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Nokia 3230 Mobile Phone Review


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Key Specifications

  • Review Price: £220.00

Finland has a lot to thank Nokia for. If you’re old enough to be able to remember the time before mobile phones became the pocket-sized multimedia life jackets they are today, you’ll remember that Finland only used to be famous for, er… well nothing springs to mind actually. But whereas a few years ago Nokia was big enough to see off the likes of Ericsson and more recently Siemens, it’s not quite the giant it once. Part of the reason for that has got to lie with the fact that it’s made some odd decidedly odd handset choices in recent years. It let Sony Ericsson overtake it for style, its early 3G offerings misfired, and its more quirky designs rarely convinced.

This brings us to the 3230, a phone that seems to have something of an identity problem. It’s a candy bar style phone, with an angular top half, curved button area and a grey and silver two-tone finish. It weighs 110g, so while it’s not as thin as something like the Razer V3, it’s not thick either. It has a smart business-like look and runs Nokia’s Series 60 operating system. Confusingly then its feature list contains some decidedly non-business applications, which left me a tad nonplussed on how to take this phone.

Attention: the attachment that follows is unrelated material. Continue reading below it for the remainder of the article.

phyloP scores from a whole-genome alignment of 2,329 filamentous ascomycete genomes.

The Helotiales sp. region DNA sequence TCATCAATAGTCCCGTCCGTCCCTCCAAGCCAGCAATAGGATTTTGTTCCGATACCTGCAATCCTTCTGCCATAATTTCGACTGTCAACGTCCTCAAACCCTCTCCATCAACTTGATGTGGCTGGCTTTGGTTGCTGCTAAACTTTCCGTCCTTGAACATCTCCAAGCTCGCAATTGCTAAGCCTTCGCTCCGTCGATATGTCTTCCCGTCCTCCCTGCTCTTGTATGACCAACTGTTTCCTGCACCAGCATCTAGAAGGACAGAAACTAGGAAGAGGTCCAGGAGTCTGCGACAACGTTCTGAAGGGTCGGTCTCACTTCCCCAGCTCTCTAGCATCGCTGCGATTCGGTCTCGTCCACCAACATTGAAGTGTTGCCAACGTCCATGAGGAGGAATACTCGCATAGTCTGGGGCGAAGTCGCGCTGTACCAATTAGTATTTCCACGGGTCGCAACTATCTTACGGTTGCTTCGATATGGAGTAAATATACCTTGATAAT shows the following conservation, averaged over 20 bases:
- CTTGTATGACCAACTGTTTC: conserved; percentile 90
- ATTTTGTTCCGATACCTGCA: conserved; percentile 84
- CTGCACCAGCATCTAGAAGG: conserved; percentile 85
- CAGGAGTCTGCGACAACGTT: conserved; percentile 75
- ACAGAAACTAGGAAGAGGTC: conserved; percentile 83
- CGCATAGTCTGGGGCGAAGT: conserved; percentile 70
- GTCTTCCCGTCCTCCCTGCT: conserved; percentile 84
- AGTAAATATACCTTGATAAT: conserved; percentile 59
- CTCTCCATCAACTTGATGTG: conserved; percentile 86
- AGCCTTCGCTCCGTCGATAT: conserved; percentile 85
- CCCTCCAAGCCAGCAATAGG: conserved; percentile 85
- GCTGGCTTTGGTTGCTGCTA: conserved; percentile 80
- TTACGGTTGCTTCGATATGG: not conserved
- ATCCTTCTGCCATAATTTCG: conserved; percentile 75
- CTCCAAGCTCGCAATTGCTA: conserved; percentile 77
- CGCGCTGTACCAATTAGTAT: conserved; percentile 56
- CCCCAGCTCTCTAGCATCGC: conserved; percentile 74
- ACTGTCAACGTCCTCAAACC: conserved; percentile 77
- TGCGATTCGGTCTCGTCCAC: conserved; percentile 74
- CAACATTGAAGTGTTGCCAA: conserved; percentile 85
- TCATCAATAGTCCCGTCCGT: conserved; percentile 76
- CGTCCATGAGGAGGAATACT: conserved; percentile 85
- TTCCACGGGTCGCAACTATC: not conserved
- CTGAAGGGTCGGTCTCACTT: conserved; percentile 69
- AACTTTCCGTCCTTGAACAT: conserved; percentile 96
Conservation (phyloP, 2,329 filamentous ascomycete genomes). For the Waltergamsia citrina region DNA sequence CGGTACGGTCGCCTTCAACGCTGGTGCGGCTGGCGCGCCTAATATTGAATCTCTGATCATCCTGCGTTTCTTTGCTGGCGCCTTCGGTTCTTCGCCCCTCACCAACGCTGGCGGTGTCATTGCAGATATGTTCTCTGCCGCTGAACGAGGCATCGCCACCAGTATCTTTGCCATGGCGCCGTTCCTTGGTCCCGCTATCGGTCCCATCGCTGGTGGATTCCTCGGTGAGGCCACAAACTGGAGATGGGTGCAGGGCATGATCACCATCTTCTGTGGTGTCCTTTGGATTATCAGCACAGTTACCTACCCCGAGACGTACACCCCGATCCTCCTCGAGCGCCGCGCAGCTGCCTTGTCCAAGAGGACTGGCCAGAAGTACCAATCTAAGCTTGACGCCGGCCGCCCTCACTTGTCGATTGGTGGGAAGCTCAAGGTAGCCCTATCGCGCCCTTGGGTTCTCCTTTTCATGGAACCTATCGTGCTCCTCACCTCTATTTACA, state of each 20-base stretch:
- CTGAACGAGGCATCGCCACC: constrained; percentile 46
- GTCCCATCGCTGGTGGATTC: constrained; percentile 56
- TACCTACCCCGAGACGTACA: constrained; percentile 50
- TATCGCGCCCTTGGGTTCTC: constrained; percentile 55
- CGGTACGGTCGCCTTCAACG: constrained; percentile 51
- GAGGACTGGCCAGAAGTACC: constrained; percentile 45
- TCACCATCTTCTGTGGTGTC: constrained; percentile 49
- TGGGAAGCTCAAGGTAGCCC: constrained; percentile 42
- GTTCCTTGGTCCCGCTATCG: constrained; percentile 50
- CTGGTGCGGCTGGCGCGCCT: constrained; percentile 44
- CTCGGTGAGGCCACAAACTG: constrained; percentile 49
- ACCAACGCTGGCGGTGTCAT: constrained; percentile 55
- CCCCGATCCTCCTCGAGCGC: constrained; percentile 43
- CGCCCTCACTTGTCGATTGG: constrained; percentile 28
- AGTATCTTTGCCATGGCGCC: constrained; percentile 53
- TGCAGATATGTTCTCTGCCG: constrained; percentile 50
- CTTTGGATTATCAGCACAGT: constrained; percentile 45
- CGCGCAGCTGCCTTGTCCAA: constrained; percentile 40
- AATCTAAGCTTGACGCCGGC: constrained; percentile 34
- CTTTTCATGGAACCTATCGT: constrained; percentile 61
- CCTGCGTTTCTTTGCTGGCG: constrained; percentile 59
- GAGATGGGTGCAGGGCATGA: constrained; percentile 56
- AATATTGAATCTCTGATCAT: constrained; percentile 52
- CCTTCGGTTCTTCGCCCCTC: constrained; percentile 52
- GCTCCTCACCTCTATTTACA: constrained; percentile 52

The handset is a standard 2.5G phone with Tri-band coverage at 900, 1800 and 1900 frequencies. It supports GPRS, but there’s no 3G shenanigans going on here. As such it makes sense that there’s only a single camera on the back. This has a resolution of 1.2Megapixel count rather than the now more common 1.3Megapixel. All this means is that maximum resolution pictures are 1,280 x 960 rather than 1,280 x 1,024. The former is actually a standard 4:3 resolution, though I’m not sure why Nokia has gone for one and not the other. Indeed Nokia itself seems a bit confused, as on its site we found a picture of the 3230 showing a 1.3Megapixel label, which is clearly isn’t.